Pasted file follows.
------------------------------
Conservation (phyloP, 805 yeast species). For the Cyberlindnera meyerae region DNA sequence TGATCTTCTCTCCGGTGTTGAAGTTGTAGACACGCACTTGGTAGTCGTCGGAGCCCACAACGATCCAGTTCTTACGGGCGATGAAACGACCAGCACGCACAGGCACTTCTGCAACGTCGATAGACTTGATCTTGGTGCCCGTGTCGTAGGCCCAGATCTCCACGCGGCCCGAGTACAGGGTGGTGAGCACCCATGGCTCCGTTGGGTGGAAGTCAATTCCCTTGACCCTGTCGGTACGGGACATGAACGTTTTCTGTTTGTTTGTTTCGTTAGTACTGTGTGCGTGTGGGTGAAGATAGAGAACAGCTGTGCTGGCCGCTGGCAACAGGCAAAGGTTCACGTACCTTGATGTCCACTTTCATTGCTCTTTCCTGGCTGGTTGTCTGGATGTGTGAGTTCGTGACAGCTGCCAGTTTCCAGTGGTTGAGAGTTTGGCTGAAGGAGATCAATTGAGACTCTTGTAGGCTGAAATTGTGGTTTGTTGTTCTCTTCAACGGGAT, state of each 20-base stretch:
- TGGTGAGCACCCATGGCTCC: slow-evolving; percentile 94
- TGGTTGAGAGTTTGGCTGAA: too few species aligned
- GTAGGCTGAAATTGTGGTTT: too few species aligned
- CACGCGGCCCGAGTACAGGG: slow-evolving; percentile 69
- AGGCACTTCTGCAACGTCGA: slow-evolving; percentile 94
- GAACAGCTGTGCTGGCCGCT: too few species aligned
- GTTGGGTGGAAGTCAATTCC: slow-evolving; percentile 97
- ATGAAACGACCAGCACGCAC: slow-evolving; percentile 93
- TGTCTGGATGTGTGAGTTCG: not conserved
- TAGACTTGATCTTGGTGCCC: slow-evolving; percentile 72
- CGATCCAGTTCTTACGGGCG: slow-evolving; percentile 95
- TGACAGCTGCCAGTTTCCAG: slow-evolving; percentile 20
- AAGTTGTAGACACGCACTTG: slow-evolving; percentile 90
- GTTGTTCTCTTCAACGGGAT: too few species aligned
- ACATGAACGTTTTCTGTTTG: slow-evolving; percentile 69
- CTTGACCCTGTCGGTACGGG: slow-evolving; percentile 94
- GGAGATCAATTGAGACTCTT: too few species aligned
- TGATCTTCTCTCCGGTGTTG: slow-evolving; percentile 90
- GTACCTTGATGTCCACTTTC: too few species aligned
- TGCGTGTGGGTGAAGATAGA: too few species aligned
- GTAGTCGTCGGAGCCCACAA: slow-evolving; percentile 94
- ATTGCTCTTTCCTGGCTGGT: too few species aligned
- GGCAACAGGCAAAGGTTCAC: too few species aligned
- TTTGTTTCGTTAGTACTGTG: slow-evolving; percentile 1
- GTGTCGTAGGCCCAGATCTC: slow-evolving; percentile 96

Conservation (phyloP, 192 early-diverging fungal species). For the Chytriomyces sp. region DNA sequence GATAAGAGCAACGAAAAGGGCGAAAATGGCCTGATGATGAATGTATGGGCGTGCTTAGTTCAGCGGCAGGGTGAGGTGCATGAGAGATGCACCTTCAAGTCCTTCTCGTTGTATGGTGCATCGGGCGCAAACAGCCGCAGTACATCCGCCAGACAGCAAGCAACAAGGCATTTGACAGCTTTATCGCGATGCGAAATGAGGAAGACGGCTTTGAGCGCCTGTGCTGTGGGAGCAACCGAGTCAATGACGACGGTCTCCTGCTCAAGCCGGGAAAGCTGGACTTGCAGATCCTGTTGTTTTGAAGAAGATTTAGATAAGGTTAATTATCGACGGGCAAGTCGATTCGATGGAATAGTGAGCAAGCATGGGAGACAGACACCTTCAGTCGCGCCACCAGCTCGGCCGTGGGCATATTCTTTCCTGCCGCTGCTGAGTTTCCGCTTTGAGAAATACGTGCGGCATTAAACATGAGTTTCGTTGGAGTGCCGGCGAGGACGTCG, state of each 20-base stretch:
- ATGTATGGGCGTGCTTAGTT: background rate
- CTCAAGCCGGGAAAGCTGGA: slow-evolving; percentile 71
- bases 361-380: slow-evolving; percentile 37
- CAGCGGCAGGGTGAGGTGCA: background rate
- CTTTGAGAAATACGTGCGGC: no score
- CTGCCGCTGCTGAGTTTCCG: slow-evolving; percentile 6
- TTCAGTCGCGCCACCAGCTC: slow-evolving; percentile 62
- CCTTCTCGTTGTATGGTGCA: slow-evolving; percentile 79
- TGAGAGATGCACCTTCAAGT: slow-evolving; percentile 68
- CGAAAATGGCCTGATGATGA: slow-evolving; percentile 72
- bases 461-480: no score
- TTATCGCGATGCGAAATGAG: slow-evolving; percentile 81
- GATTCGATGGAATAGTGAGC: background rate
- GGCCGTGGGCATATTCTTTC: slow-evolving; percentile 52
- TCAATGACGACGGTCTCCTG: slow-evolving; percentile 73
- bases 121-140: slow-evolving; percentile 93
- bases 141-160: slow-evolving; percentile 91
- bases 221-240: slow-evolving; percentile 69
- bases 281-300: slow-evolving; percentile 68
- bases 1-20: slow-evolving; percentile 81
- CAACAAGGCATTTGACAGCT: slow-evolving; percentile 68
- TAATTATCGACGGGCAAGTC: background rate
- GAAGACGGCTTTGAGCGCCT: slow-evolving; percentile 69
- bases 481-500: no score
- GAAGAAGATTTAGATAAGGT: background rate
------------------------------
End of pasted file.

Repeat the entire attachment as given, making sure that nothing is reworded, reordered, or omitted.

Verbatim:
Conservation (phyloP, 805 yeast species). For the Cyberlindnera meyerae region DNA sequence TGATCTTCTCTCCGGTGTTGAAGTTGTAGACACGCACTTGGTAGTCGTCGGAGCCCACAACGATCCAGTTCTTACGGGCGATGAAACGACCAGCACGCACAGGCACTTCTGCAACGTCGATAGACTTGATCTTGGTGCCCGTGTCGTAGGCCCAGATCTCCACGCGGCCCGAGTACAGGGTGGTGAGCACCCATGGCTCCGTTGGGTGGAAGTCAATTCCCTTGACCCTGTCGGTACGGGACATGAACGTTTTCTGTTTGTTTGTTTCGTTAGTACTGTGTGCGTGTGGGTGAAGATAGAGAACAGCTGTGCTGGCCGCTGGCAACAGGCAAAGGTTCACGTACCTTGATGTCCACTTTCATTGCTCTTTCCTGGCTGGTTGTCTGGATGTGTGAGTTCGTGACAGCTGCCAGTTTCCAGTGGTTGAGAGTTTGGCTGAAGGAGATCAATTGAGACTCTTGTAGGCTGAAATTGTGGTTTGTTGTTCTCTTCAACGGGAT, state of each 20-base stretch:
- TGGTGAGCACCCATGGCTCC: slow-evolving; percentile 94
- TGGTTGAGAGTTTGGCTGAA: too few species aligned
- GTAGGCTGAAATTGTGGTTT: too few species aligned
- CACGCGGCCCGAGTACAGGG: slow-evolving; percentile 69
- AGGCACTTCTGCAACGTCGA: slow-evolving; percentile 94
- GAACAGCTGTGCTGGCCGCT: too few species aligned
- GTTGGGTGGAAGTCAATTCC: slow-evolving; percentile 97
- ATGAAACGACCAGCACGCAC: slow-evolving; percentile 93
- TGTCTGGATGTGTGAGTTCG: not conserved
- TAGACTTGATCTTGGTGCCC: slow-evolving; percentile 72
- CGATCCAGTTCTTACGGGCG: slow-evolving; percentile 95
- TGACAGCTGCCAGTTTCCAG: slow-evolving; percentile 20
- AAGTTGTAGACACGCACTTG: slow-evolving; percentile 90
- GTTGTTCTCTTCAACGGGAT: too few species aligned
- ACATGAACGTTTTCTGTTTG: slow-evolving; percentile 69
- CTTGACCCTGTCGGTACGGG: slow-evolving; percentile 94
- GGAGATCAATTGAGACTCTT: too few species aligned
- TGATCTTCTCTCCGGTGTTG: slow-evolving; percentile 90
- GTACCTTGATGTCCACTTTC: too few species aligned
- TGCGTGTGGGTGAAGATAGA: too few species aligned
- GTAGTCGTCGGAGCCCACAA: slow-evolving; percentile 94
- ATTGCTCTTTCCTGGCTGGT: too few species aligned
- GGCAACAGGCAAAGGTTCAC: too few species aligned
- TTTGTTTCGTTAGTACTGTG: slow-evolving; percentile 1
- GTGTCGTAGGCCCAGATCTC: slow-evolving; percentile 96

Conservation (phyloP, 192 early-diverging fungal species). For the Chytriomyces sp. region DNA sequence GATAAGAGCAACGAAAAGGGCGAAAATGGCCTGATGATGAATGTATGGGCGTGCTTAGTTCAGCGGCAGGGTGAGGTGCATGAGAGATGCACCTTCAAGTCCTTCTCGTTGTATGGTGCATCGGGCGCAAACAGCCGCAGTACATCCGCCAGACAGCAAGCAACAAGGCATTTGACAGCTTTATCGCGATGCGAAATGAGGAAGACGGCTTTGAGCGCCTGTGCTGTGGGAGCAACCGAGTCAATGACGACGGTCTCCTGCTCAAGCCGGGAAAGCTGGACTTGCAGATCCTGTTGTTTTGAAGAAGATTTAGATAAGGTTAATTATCGACGGGCAAGTCGATTCGATGGAATAGTGAGCAAGCATGGGAGACAGACACCTTCAGTCGCGCCACCAGCTCGGCCGTGGGCATATTCTTTCCTGCCGCTGCTGAGTTTCCGCTTTGAGAAATACGTGCGGCATTAAACATGAGTTTCGTTGGAGTGCCGGCGAGGACGTCG, state of each 20-base stretch:
- ATGTATGGGCGTGCTTAGTT: background rate
- CTCAAGCCGGGAAAGCTGGA: slow-evolving; percentile 71
- bases 361-380: slow-evolving; percentile 37
- CAGCGGCAGGGTGAGGTGCA: background rate
- CTTTGAGAAATACGTGCGGC: no score
- CTGCCGCTGCTGAGTTTCCG: slow-evolving; percentile 6
- TTCAGTCGCGCCACCAGCTC: slow-evolving; percentile 62
- CCTTCTCGTTGTATGGTGCA: slow-evolving; percentile 79
- TGAGAGATGCACCTTCAAGT: slow-evolving; percentile 68
- CGAAAATGGCCTGATGATGA: slow-evolving; percentile 72
- bases 461-480: no score
- TTATCGCGATGCGAAATGAG: slow-evolving; percentile 81
- GATTCGATGGAATAGTGAGC: background rate
- GGCCGTGGGCATATTCTTTC: slow-evolving; percentile 52
- TCAATGACGACGGTCTCCTG: slow-evolving; percentile 73
- bases 121-140: slow-evolving; percentile 93
- bases 141-160: slow-evolving; percentile 91
- bases 221-240: slow-evolving; percentile 69
- bases 281-300: slow-evolving; percentile 68
- bases 1-20: slow-evolving; percentile 81
- CAACAAGGCATTTGACAGCT: slow-evolving; percentile 68
- TAATTATCGACGGGCAAGTC: background rate
- GAAGACGGCTTTGAGCGCCT: slow-evolving; percentile 69
- bases 481-500: no score
- GAAGAAGATTTAGATAAGGT: background rate